BERLIN — Germany’s governing parties lost significant support in a state election Sunday that was marked by discontent with infighting in Chancellor Angela Merkel’s national government and prompted calls for her administration to get its act together quickly.

Merkel’s conservatives appeared headed for an extremely lackluster win in the vote for thelis central Hesse region’s state legislature. Her center-left governing partners were on course for a dismal result, running neck-and-neck with the Greens for second place.

Merkel’s conservative Christian Democratic Union was defending its 19-year hold on Hesse, previously a stronghold of the center-left Social Democrats, the chancellor’s coalition partners in Berlin.

There was widespread pre-election speculation that a disastrous result for either or both parties could further destabilize the national government, prompting calls for the Social Democrats to walk out and possibly endangering Merkel’s own position. But government leaders appeared keen Sunday to keep the show on the road.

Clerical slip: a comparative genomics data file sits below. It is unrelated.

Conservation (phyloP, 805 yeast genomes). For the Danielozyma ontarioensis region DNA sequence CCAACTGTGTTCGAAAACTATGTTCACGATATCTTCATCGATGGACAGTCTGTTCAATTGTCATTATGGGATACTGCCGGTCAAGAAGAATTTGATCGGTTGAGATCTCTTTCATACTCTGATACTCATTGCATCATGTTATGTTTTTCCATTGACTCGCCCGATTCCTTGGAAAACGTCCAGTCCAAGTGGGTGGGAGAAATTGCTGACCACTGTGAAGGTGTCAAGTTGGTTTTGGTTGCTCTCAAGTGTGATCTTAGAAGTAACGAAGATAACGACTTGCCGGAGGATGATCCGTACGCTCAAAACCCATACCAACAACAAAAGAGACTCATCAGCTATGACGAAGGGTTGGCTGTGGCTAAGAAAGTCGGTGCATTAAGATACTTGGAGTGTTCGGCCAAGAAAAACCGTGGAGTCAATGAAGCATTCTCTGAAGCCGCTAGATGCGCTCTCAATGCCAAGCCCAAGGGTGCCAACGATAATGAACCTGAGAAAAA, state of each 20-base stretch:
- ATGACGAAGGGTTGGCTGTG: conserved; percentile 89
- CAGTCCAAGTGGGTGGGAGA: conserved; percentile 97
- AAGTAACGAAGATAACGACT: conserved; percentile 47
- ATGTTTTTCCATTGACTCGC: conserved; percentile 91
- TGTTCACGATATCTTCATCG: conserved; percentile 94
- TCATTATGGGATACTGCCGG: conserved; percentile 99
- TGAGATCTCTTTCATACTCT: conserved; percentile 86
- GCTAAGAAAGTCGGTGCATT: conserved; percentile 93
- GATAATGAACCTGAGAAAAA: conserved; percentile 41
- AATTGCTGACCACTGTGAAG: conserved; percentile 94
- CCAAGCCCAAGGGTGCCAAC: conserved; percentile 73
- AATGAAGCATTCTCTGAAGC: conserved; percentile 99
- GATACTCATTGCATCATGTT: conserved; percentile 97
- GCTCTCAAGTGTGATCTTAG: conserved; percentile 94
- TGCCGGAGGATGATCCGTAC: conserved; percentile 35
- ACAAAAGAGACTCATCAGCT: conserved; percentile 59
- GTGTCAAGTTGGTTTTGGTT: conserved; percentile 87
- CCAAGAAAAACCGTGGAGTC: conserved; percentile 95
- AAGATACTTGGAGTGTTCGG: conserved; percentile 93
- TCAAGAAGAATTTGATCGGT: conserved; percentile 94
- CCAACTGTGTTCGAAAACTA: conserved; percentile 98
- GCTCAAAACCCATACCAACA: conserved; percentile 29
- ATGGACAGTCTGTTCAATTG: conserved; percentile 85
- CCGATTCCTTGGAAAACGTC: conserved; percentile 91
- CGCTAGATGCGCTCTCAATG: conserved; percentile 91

Andrea Nahles, the Social Democrats’ leader, said that “the state of the government is unacceptable.”

She said her party would insist on Merkel’s governing coalition agreeing on “a clear, binding timetable” for implementing projects, and that how that is done ahead of an already-agreed midterm review next fall will show “whether we are still in the right place in this government.”

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